U.S. Sen. Michael Bennet is featured on the front page of today's New York Times in a story about Denver Public School's financial turmoil brought on by a deal advanced by Bennet.
So far, Bennet hasn't addressed the issues raised in the story, which outline a deal Bennet proposed for Denver Public Schools while serving as superintendent of the district in 2008. The deal involved complex dealings with Wall Street banks, including JPMorgan Chase, and has ended up costing DPS millions of dollars.
So far, the campaign of his Aug. 10 primary opponent, Andrew Romanoff, hasn't weighed in, except to say Romanoff's camp played no role in the story, written by Gretchen Morgenson.
The upshot is that the deal promoted by Bennet carried risk that wasn't fully explained to board members. Now, Bennet is raking in cash for his campaign, with the third highest sector of giving to his campaign coming from securities and investment, according to opensecrets.org.
The website also reports Bennet had spent nearly $5.9 million as of July 21 on his campaign to hold on to the office to which he was appointed last year by Gov. Bill Ritter.
Romanoff, former Colorado House speaker, has spent about $1.8 million — the amount Bennet still had on hand to spend. Romanoff had $166,500 on hand as of July 21.
Bennet's website offers explanations of Bennet's stances on various issues, including fiscal responsibility, about which he says, in part:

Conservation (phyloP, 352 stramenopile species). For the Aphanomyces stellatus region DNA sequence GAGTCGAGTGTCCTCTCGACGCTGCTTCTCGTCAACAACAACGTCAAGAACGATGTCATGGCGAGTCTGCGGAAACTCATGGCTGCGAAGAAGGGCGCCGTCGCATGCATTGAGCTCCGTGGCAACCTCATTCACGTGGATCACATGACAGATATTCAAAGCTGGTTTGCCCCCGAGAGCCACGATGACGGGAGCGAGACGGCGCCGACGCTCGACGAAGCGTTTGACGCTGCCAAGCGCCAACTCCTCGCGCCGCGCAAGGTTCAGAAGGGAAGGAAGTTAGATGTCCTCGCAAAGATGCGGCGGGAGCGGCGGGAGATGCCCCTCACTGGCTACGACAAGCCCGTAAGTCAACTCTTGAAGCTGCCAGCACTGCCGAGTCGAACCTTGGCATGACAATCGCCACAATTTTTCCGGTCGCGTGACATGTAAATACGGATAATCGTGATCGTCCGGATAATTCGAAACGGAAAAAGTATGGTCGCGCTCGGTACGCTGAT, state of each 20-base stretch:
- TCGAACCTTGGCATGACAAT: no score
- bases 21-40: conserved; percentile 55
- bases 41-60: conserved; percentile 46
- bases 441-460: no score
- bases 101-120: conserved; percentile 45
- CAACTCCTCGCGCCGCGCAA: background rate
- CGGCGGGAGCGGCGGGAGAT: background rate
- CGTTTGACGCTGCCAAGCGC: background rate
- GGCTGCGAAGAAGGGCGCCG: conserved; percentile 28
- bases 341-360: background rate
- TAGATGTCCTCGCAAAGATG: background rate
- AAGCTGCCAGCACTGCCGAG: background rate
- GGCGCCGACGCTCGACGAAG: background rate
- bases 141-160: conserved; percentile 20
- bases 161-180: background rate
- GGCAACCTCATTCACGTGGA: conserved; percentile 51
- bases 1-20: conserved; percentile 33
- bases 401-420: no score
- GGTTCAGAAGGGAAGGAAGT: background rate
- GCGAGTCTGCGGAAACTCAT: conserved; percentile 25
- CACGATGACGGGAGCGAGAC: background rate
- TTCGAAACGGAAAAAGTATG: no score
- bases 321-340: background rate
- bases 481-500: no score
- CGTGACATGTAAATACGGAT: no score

I have personal experience working for organizations facing financial problems. As Managing Director of Anschutz Investment Corporation, I was responsible for reorganizing distressed companies so that they were profitable again. While serving as Mayor Hickenlooper’s Chief of Staff, I helped the Mayor define and face a $70 million dollar budget deficit. And, while I served as Superintendent of Denver Public Schools, we were able to find innovative ways to approach the District’s budget after years of cuts so that—for the first time in 2008—we did not have to cut any spending on schools and other vital educational programs. These experiences taught me that financial problems are only fixable when the parties involved are transparent about the extent of the problem, honest in their analysis of the size of their debt, and open to changes that will put the organization on sound fiscal footing.
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